Spotted Dog @ Sound Bar
Corporation St., Birmingham
Having recently heard on the grapevine that Miles Perhower, frontman of Miss Halliwell, detests the vast majority of music journalists and more specifically, the words that they write about his band, Blue Whale is slightly put off its game tonight.
As a performer Miles is certainly an intimidating figure, frantically orchestrating band members, adjusting their amplifiers and stamping on their effects pedals as he sees fit – the phrase ‘control freak’ doesn’t quite hit the mark. (See intro of the recording of ‘I’m A Puppy’ from the Pre-dateoralbum Launch Party EP where he can be heard shouting, “I fucking had to nod because you didn’t play the right fucking thing, that’s why.”) Not to mention the the acidic lyrics which make you feel for anyone unfortunate enough to be the subject matter of.
However, speaking to him briefly before going on stage, the vitriol is reserved for the performance as he politely and enthusiastically talks about the new material that Miss Halliwell are playing tonight and how he has had to adapt song writing to the band members individual abilities. This is something apparently preferred over technically accomplished musicians who would perhaps not play with as much honesty. Or could we be as cheeky to suggest this is more to do with maintaining creative authority? Whatever, it makes for an enthralling punk rawness and democracy only compromises beauty where art is concerned.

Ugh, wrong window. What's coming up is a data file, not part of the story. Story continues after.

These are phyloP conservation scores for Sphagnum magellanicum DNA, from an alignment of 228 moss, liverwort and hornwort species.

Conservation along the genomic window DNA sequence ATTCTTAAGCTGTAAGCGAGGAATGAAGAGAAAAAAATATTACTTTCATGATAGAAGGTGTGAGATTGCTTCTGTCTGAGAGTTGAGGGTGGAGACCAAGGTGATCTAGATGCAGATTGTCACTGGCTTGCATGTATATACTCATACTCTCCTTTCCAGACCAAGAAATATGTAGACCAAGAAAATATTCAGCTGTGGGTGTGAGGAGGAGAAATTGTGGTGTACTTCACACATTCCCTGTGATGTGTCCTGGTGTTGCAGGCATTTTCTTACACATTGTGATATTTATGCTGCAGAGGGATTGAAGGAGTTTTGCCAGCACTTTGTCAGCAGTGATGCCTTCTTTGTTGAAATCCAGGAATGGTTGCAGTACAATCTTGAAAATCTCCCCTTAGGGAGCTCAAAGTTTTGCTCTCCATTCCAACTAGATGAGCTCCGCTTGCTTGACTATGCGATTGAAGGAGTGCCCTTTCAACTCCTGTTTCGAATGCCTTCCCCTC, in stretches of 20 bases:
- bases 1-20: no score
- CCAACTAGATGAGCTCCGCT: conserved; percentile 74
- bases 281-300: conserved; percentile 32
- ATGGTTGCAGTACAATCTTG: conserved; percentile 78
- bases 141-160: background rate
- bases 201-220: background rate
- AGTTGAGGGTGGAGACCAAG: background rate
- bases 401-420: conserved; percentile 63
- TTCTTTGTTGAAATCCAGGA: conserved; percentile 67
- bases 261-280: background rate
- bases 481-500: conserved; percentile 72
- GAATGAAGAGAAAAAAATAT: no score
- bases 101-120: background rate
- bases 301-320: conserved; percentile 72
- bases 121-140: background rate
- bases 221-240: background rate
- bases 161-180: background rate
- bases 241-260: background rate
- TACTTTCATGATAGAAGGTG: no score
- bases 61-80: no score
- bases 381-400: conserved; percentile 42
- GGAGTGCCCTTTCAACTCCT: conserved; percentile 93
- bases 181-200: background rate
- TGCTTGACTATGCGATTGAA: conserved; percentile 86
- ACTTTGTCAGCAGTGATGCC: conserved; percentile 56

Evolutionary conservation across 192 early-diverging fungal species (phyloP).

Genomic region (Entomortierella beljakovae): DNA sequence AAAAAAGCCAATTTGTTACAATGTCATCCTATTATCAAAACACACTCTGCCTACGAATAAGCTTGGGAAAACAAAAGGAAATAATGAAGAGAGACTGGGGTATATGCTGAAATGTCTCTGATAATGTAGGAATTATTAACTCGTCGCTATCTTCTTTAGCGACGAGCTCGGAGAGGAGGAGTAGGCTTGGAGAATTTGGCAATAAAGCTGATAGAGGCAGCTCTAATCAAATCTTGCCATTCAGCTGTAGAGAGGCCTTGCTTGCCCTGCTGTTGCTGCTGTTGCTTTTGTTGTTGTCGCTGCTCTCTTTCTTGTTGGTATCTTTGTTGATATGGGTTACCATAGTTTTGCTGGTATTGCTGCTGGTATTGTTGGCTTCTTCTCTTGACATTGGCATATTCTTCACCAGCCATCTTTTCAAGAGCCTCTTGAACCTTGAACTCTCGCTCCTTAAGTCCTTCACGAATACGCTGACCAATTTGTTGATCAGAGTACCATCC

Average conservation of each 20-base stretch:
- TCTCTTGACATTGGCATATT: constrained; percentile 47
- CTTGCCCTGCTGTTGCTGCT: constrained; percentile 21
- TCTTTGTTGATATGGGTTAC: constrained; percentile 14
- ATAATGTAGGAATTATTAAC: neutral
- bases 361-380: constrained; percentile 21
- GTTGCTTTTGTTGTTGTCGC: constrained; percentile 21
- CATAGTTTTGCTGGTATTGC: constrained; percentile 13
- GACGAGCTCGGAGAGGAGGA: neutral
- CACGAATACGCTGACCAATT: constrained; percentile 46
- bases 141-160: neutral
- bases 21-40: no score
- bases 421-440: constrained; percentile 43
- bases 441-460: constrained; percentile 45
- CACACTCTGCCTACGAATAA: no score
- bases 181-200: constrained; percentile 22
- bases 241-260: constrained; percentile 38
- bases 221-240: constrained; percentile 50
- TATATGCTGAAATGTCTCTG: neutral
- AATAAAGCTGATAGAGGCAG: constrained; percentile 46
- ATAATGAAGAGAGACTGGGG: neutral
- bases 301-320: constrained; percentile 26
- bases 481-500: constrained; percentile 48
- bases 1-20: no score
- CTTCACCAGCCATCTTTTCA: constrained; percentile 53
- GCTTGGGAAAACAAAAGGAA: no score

Every Miss Halliwell gig seems to take on a completely different aesthetic, partly to do with the much reported revolving door for band members, but more as a result of the unsettled artistic energy that Perhower has at his disposal. Tonight we see a smoother version of the band rather than an earlier garage violence, basing much of the set around a driven 4/4 beat along the mould of the excellent ‘Let’s Do Business’.
As you will have gathered by now, Blue Whale is fascinated by Miles Perhower. He is in a bubble singing through two microphones, standing on a chair, sitting on it staring hypnotically at the wall or even waving it about in the air. At points it’s as if he’s completely oblivious to the fact that there are other people here at Sound Bar, which may be just as well as most are choosing to ignore the band judging by the weak applause.
Despite a largely unappreciative audience, it takes nothing away from how exciting and interesting this band are to the converted ear. Tonight Miss Halliwell played in front of a quiet and apathetic crowd – previously we have witnessed them effortlessly conquer venues, namely at Island Bar as part of the recent Oxjam festival.
Still, without apathy we wouldn’t have bands like this, railing against mediocrity, safety and conformity with such vitality.